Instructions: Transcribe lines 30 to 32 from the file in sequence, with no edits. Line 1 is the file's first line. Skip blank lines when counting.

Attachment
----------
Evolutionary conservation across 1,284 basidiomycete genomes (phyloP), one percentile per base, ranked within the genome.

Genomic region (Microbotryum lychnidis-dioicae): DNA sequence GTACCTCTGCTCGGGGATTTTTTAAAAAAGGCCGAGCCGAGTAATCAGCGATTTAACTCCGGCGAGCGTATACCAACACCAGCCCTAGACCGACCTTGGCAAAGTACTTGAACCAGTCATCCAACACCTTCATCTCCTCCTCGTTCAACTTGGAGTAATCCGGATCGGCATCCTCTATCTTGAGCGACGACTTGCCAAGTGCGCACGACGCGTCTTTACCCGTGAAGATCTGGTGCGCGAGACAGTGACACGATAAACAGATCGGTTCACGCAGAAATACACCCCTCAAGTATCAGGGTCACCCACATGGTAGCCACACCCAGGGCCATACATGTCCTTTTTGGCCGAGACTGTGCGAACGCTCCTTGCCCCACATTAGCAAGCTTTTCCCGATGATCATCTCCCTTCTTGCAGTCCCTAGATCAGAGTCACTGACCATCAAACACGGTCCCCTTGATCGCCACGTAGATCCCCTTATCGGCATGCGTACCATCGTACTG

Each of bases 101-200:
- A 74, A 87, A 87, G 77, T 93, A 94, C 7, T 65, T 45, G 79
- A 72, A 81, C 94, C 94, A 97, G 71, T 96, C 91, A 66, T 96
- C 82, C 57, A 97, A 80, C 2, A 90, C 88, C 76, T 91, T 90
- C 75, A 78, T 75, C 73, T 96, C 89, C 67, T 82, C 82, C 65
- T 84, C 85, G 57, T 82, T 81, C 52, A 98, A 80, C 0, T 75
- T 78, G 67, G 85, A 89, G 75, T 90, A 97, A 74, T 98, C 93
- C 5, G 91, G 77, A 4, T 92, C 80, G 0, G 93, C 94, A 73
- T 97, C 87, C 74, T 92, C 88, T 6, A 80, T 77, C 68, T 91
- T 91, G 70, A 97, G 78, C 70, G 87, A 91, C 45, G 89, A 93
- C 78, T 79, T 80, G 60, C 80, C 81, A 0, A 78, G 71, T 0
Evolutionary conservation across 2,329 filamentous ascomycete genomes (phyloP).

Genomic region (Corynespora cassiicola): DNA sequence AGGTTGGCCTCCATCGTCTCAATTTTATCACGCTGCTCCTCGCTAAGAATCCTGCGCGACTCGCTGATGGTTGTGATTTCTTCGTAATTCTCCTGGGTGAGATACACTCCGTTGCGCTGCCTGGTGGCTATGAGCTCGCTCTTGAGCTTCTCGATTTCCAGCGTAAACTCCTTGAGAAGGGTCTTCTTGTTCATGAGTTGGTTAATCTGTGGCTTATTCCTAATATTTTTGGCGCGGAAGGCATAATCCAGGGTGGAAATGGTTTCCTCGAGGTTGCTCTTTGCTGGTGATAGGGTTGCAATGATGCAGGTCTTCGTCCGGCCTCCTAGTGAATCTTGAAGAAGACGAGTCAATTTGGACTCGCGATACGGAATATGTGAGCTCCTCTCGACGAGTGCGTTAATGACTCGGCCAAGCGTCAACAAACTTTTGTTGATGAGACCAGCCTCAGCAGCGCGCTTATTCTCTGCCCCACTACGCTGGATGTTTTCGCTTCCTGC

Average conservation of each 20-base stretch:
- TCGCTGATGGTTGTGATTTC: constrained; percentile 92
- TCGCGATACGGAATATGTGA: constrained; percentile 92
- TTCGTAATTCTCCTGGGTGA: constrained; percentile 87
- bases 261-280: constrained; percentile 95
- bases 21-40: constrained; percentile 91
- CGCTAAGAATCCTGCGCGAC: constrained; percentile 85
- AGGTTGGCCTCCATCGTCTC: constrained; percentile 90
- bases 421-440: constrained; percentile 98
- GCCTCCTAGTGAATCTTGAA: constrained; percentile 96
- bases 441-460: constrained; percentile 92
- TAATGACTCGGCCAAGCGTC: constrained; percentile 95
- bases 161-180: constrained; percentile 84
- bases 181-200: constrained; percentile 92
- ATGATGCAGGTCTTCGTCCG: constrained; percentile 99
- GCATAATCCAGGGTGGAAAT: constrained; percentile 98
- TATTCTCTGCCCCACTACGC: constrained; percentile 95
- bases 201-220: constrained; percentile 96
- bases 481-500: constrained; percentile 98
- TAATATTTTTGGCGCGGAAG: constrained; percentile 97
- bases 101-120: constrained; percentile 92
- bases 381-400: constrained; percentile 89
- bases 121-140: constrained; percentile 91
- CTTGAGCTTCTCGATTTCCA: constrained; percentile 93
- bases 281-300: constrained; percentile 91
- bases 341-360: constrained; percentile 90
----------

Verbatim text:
- ATGATGCAGGTCTTCGTCCG: constrained; percentile 99
- GCATAATCCAGGGTGGAAAT: constrained; percentile 98
- TATTCTCTGCCCCACTACGC: constrained; percentile 95